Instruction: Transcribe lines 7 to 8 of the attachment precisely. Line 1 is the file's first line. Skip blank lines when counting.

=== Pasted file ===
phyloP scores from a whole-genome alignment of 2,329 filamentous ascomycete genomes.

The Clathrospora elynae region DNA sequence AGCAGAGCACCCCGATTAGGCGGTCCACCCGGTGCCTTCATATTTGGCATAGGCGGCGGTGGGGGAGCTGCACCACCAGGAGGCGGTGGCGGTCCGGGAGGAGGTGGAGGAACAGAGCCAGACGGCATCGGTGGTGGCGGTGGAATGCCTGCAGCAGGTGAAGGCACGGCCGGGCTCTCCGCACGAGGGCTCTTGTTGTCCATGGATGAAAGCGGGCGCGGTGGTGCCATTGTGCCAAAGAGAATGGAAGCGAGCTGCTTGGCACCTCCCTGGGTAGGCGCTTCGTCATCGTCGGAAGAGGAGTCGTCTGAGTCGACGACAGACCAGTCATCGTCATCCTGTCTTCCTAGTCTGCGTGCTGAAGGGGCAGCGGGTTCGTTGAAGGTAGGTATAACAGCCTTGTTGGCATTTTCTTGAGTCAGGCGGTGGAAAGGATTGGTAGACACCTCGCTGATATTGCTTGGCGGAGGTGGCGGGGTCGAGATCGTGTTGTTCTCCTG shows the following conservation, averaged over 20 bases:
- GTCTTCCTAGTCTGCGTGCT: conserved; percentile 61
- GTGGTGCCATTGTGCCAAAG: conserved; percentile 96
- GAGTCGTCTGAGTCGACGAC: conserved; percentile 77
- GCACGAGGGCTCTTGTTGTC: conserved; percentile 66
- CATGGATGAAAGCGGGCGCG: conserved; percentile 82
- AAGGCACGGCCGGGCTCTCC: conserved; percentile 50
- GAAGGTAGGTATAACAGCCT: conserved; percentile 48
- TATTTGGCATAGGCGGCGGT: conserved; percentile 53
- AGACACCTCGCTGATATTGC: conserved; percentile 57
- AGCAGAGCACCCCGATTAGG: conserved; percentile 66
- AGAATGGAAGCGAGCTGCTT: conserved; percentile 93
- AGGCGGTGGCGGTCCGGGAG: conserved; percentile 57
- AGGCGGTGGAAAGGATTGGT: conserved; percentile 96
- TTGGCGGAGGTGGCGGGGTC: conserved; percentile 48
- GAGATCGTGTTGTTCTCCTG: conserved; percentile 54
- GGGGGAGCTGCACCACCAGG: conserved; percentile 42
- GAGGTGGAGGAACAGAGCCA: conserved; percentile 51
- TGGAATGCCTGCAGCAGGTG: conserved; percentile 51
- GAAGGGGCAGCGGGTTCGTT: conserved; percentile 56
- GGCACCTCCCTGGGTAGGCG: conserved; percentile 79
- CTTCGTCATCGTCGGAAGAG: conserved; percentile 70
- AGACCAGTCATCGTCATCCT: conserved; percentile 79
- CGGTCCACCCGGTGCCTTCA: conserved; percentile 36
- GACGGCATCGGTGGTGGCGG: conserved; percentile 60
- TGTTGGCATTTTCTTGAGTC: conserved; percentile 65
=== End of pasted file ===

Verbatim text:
- CATGGATGAAAGCGGGCGCG: conserved; percentile 82
- AAGGCACGGCCGGGCTCTCC: conserved; percentile 50